While you ponder that, please note that I don't think it's healthy to necessarily pick up pitch forks and start bashing Jim Irsay. However, I think it is time that owners like Irsay start being a bit more open about their financials. Richardson is now painted as a liar, and if you are a fan of the Panthers and you continue to give this swollen sack of lard your money, you're a chump. That simple. Richardson should be run out of town for this revelation. It's impossible to take him seriously as a credible NFL owner going forward, at least in my book.

I know one thing, if Irsay had ever lied and gotten caught in a similar manner, the man would no longer be able to walk the streets of Indianapolis without an armed escort, ala what he has to deal with when he drives through Baltimore.

The point is we live in a time where the uber-rich are pretty transparently taking advantage of everyone else, and sports is no exception. I see it every day when I interact with fans here and on Twitter, or when I chat with folks on the street. The anger is real, and it continues to boil. And it's not just fans who are pissed off:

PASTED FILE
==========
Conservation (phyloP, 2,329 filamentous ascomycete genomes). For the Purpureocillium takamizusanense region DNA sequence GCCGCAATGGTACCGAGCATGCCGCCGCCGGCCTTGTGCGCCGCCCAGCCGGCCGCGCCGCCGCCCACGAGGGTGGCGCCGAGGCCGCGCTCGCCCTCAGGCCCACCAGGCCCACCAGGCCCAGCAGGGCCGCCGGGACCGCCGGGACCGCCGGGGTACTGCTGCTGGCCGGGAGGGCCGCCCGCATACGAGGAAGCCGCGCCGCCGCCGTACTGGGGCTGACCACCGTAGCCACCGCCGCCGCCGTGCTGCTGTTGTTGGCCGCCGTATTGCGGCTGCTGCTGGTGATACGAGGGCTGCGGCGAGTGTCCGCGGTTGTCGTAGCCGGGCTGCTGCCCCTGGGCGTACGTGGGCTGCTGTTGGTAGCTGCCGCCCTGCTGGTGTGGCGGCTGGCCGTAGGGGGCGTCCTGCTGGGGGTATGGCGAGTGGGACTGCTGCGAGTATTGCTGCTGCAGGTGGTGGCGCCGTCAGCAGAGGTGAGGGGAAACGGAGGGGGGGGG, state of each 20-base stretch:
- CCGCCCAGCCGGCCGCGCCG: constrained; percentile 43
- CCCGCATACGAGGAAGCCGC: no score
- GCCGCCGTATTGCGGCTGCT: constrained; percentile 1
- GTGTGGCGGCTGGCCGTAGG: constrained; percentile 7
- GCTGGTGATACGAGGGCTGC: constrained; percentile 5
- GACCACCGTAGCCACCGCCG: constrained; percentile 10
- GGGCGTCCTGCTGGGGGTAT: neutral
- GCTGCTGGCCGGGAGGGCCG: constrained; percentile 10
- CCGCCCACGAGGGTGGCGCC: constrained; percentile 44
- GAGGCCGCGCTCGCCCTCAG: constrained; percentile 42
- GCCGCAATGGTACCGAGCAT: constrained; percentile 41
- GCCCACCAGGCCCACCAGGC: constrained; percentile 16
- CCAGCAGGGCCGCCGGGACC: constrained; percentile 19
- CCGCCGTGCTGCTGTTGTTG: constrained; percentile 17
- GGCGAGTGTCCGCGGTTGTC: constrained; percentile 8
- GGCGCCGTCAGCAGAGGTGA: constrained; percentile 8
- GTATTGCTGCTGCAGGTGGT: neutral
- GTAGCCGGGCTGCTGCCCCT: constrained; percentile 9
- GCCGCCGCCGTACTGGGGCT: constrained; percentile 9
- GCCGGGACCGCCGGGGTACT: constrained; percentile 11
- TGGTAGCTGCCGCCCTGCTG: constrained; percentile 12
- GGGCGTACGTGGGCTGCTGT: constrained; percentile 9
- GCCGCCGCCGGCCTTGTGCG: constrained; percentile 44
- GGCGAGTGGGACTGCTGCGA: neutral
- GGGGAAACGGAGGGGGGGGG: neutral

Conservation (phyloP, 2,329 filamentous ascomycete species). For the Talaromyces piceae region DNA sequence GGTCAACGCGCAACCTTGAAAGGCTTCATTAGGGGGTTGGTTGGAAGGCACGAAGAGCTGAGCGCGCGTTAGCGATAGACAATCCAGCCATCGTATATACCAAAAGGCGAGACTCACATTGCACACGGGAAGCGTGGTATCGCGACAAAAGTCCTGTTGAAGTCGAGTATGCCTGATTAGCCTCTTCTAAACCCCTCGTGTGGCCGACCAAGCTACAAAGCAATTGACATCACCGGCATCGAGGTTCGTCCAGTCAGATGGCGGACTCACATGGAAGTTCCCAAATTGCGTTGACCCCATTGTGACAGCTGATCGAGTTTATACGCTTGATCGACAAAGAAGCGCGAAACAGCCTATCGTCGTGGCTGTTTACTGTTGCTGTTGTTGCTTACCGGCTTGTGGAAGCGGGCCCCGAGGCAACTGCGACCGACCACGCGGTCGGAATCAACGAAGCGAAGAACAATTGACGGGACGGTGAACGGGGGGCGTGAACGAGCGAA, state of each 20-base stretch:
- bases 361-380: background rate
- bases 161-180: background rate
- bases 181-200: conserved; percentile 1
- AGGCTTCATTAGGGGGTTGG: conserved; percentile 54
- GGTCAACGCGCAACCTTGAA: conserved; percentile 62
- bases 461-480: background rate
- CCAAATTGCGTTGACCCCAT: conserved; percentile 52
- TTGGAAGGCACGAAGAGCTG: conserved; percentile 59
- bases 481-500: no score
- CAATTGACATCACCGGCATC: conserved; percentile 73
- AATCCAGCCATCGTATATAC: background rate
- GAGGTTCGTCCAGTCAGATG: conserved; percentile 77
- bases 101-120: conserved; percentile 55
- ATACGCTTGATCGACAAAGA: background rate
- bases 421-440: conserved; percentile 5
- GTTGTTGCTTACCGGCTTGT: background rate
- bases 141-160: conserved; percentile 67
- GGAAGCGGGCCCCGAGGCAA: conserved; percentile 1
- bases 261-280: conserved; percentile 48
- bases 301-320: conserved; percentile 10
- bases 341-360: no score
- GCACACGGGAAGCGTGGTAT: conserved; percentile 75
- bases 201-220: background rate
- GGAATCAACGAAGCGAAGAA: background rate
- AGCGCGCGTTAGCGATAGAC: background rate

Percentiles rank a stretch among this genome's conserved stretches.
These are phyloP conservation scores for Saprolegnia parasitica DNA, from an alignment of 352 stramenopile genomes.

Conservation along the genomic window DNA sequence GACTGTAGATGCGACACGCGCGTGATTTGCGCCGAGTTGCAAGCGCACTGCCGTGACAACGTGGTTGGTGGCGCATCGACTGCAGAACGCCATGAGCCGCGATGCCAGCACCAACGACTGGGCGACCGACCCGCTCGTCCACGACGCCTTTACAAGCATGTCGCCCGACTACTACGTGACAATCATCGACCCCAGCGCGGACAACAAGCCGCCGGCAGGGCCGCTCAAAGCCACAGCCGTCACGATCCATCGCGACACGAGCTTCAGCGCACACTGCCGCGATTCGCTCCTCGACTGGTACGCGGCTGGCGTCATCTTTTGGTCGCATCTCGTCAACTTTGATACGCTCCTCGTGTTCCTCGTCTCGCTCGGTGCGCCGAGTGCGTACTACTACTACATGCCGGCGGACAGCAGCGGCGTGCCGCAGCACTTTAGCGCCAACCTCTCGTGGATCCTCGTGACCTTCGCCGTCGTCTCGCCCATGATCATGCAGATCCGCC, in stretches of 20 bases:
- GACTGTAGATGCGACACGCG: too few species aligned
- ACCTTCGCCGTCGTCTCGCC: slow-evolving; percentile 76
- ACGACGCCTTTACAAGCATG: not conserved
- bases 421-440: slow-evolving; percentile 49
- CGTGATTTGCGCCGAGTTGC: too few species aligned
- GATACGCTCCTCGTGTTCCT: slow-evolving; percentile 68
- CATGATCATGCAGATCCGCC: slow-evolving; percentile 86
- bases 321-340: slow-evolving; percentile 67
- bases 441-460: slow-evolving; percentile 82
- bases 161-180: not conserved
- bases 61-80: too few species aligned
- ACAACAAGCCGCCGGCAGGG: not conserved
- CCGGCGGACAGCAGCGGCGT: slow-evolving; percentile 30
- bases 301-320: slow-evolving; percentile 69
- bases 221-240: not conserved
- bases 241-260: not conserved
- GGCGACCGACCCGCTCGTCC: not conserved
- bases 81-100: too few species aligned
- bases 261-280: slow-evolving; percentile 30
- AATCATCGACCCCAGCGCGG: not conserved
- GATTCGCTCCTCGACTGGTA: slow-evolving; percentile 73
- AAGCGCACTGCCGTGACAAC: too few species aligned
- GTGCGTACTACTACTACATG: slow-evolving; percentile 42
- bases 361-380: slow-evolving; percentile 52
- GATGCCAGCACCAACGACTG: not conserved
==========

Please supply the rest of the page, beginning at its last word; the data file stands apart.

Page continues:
A bit of honesty, a bit of transparency would help quell this anger.

Oh, and the owners kicking Richardson out on his bloated keester would be another good show of faith. Obviously, they aren't going to do that because, chances are, the rest of them were lying they're asses off when they said they were losing money back in 2011. By the way, they gave commissioner Roger Goodell a $30 million dollar raise.

All this lying and greedy dealing does is continue to erode away the trust we fans put in these teams. If something does not change, eventually the greed will kill the sport.